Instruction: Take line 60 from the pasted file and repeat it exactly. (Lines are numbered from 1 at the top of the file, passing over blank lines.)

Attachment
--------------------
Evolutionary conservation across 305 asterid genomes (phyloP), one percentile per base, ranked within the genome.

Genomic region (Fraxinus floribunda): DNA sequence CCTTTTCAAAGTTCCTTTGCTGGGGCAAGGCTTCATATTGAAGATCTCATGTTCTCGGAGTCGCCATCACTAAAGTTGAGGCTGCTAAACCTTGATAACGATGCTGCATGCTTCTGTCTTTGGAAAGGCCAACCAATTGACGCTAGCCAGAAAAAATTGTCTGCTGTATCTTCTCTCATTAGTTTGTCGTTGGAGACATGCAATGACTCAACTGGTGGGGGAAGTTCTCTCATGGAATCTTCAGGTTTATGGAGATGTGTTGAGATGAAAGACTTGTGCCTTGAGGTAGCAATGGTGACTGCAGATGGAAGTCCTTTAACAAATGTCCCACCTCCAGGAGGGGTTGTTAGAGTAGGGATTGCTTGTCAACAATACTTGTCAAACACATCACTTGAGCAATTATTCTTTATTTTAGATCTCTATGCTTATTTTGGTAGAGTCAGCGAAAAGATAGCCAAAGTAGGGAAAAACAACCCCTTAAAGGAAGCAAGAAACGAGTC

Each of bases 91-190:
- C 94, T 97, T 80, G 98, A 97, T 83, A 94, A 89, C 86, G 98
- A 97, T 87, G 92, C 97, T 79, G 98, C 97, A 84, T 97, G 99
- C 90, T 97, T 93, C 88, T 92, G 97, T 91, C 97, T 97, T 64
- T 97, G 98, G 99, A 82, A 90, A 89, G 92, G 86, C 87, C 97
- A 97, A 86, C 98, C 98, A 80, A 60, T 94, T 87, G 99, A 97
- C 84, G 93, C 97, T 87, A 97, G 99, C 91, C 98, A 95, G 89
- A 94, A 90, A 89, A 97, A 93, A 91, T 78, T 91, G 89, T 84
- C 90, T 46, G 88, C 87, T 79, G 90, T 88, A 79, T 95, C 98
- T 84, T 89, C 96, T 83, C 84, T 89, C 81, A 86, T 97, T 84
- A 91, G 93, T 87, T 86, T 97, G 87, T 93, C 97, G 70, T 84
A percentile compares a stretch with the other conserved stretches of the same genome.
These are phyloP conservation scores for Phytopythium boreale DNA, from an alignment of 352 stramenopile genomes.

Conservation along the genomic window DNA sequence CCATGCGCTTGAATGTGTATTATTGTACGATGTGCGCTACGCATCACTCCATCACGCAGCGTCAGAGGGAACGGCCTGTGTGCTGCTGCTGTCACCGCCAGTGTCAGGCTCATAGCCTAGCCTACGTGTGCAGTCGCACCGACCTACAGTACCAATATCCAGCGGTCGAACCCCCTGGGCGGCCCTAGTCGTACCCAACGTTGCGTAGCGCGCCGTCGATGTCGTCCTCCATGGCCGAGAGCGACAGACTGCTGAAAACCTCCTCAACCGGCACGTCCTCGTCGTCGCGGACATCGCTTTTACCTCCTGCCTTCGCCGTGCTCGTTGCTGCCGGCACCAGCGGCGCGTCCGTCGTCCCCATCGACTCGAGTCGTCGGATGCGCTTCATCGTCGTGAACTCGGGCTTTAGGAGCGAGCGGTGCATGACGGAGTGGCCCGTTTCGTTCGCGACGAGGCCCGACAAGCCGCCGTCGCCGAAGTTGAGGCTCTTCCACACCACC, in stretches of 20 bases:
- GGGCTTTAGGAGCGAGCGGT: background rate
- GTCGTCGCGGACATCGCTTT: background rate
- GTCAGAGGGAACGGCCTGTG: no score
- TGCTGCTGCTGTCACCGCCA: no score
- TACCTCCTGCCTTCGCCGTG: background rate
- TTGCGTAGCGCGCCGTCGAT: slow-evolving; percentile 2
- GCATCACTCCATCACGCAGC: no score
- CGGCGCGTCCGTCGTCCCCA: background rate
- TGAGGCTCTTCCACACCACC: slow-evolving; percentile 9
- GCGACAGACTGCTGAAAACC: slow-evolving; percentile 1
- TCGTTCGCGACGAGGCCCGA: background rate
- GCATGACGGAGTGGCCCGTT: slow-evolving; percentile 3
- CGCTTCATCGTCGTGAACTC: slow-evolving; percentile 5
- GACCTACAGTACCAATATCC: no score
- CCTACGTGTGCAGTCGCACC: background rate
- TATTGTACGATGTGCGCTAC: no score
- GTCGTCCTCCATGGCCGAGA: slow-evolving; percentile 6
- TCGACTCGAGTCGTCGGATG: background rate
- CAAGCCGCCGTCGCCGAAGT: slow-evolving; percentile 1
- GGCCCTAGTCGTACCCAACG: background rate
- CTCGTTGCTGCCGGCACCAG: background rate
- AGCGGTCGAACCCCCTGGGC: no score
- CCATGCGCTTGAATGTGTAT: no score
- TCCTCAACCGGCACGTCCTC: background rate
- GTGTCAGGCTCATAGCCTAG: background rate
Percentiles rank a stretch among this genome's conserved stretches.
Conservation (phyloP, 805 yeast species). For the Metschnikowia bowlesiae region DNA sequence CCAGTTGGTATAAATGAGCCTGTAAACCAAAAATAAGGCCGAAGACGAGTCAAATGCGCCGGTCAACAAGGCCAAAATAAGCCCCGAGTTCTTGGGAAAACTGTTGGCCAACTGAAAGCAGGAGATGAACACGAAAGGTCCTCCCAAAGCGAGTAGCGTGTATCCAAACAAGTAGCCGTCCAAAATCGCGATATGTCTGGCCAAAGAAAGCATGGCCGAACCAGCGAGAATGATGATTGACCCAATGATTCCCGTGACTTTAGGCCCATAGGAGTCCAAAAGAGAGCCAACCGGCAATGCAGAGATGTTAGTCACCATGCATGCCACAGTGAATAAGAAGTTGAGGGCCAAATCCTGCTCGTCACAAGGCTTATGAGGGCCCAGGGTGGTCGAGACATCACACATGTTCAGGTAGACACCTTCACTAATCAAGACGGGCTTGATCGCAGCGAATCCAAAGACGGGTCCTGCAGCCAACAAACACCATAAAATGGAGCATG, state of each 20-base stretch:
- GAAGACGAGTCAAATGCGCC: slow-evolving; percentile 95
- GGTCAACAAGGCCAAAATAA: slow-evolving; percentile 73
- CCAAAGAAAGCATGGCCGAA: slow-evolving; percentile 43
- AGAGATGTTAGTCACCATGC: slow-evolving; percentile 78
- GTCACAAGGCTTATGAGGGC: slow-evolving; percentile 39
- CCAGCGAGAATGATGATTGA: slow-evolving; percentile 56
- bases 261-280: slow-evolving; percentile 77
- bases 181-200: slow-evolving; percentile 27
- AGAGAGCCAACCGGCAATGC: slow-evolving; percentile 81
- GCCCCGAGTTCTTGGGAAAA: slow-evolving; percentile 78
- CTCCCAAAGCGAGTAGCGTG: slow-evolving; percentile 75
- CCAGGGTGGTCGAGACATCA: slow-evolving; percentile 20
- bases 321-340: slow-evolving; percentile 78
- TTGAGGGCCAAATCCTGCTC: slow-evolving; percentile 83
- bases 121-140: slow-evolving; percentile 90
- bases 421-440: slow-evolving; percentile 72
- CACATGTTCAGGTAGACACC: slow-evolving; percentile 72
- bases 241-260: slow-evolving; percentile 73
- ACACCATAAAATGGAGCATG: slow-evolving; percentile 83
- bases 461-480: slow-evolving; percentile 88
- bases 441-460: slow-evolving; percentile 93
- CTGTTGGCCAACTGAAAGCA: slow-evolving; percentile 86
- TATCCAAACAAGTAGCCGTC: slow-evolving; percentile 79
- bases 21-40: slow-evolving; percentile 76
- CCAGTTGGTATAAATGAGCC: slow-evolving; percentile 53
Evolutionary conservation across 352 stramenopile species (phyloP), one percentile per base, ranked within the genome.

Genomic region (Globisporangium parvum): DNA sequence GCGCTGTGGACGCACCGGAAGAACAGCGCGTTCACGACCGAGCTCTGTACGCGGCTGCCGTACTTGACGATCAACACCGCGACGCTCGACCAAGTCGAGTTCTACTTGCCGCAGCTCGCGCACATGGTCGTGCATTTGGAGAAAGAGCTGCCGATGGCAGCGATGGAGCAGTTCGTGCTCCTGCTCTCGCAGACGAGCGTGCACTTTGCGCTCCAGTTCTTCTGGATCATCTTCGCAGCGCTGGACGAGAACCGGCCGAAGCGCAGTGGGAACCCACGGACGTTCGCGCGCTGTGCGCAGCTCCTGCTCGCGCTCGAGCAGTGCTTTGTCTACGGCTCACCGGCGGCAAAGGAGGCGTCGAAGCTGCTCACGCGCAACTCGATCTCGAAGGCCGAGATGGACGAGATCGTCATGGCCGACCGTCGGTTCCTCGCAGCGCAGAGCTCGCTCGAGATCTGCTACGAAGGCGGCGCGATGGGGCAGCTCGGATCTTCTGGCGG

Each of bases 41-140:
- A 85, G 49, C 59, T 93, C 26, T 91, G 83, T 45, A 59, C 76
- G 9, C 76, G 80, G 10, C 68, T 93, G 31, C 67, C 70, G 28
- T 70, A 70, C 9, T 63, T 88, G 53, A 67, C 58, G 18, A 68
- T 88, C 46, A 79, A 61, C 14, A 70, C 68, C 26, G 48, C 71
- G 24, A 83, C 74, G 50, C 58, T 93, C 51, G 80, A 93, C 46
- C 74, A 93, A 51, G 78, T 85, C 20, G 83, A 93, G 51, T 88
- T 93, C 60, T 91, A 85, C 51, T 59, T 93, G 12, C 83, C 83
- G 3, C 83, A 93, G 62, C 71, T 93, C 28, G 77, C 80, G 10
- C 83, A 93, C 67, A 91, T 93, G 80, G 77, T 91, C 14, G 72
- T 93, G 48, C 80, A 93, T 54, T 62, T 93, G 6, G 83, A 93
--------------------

- CACATGTTCAGGTAGACACC: slow-evolving; percentile 72